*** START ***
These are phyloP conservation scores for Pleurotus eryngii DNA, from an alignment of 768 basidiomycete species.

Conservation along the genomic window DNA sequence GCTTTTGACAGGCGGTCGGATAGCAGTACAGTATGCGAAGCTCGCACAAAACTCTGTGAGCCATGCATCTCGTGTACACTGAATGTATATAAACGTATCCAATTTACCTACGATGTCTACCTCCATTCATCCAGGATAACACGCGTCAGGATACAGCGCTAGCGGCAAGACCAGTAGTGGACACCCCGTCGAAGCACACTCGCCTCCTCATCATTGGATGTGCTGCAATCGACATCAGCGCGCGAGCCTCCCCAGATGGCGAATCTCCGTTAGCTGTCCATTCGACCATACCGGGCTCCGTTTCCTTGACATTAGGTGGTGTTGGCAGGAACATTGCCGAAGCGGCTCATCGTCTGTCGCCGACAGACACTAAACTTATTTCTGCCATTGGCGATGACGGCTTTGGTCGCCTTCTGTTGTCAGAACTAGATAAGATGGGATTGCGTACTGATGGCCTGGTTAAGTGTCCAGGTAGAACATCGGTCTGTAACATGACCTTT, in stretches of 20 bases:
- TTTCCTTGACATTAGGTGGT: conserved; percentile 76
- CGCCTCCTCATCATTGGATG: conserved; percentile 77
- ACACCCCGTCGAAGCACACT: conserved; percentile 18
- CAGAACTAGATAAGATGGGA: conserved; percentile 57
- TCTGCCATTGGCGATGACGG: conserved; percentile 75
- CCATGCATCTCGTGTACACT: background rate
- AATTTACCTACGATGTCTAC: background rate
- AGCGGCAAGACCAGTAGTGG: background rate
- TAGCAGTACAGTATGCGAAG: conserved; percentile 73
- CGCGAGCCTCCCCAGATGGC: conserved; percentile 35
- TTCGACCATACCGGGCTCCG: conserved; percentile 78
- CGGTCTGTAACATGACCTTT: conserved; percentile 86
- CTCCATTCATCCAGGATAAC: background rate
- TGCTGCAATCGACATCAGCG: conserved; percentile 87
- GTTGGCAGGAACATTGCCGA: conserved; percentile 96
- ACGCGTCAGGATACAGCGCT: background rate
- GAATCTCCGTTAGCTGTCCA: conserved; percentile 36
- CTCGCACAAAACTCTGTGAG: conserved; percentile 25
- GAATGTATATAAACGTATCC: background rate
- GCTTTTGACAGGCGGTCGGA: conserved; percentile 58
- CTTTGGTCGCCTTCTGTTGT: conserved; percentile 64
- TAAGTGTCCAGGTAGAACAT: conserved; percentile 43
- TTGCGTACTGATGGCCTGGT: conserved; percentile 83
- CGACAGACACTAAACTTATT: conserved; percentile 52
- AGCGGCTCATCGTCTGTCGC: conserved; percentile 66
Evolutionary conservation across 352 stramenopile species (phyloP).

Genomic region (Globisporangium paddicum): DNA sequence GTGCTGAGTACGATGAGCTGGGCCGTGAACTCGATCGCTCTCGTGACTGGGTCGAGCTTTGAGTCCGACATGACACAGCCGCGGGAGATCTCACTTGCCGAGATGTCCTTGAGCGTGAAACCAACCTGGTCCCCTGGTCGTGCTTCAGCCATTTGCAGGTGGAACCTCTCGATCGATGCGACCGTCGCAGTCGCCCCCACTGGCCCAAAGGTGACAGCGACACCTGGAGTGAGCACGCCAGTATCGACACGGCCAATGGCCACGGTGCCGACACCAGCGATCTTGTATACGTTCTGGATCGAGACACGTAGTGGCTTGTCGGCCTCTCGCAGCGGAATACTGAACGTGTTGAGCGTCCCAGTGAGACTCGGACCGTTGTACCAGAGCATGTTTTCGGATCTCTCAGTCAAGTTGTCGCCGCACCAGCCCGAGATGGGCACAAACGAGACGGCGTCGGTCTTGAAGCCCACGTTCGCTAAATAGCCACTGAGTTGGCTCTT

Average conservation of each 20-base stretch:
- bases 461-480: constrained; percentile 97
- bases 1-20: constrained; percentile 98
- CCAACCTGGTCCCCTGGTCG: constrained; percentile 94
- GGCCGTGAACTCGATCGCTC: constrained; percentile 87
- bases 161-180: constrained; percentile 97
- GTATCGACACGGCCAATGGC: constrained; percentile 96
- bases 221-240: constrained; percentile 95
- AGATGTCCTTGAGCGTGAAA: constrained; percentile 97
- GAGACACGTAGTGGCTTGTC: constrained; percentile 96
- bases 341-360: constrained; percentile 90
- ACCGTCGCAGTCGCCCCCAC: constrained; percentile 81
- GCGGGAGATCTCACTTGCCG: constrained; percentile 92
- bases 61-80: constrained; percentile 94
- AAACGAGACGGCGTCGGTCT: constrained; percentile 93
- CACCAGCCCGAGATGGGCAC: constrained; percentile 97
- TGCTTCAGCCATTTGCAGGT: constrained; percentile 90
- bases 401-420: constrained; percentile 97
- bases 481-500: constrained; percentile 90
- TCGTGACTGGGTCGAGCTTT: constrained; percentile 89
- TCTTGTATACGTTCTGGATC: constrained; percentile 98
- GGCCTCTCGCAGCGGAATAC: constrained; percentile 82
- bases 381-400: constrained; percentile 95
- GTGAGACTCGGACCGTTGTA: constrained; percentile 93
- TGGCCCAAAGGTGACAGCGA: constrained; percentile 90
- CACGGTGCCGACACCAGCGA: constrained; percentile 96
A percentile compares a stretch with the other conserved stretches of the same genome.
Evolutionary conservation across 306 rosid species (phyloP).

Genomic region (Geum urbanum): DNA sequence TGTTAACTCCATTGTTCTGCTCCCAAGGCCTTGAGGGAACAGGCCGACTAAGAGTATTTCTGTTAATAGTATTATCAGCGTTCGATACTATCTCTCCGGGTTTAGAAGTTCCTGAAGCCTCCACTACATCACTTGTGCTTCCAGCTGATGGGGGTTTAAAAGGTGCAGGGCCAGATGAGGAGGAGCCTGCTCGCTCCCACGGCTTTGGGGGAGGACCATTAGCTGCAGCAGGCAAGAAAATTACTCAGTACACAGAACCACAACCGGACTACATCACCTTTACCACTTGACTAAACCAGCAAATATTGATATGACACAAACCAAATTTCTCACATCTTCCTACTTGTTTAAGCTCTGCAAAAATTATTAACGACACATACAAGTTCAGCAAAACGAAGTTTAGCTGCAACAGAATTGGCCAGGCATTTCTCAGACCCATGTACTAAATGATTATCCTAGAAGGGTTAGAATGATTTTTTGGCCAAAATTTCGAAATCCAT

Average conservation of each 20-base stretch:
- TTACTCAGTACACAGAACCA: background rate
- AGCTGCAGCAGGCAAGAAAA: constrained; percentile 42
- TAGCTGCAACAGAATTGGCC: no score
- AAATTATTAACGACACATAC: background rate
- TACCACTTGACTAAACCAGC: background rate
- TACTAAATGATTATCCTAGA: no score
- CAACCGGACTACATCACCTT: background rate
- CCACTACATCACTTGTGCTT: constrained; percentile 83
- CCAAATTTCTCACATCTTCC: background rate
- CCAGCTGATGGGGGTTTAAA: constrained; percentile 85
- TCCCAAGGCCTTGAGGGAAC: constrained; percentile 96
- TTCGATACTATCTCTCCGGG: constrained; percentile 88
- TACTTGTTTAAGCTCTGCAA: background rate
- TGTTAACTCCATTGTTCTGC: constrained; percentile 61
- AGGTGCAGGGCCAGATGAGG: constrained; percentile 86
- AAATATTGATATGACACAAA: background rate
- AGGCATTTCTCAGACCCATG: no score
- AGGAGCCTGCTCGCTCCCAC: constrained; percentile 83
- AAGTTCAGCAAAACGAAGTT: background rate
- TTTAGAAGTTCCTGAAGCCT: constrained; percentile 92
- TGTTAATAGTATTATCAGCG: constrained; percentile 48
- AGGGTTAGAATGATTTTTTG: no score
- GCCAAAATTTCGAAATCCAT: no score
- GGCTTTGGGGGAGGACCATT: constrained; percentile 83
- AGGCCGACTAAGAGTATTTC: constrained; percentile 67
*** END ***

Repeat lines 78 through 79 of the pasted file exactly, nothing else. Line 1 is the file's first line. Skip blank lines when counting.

- AAGTTCAGCAAAACGAAGTT: background rate
- TTTAGAAGTTCCTGAAGCCT: constrained; percentile 92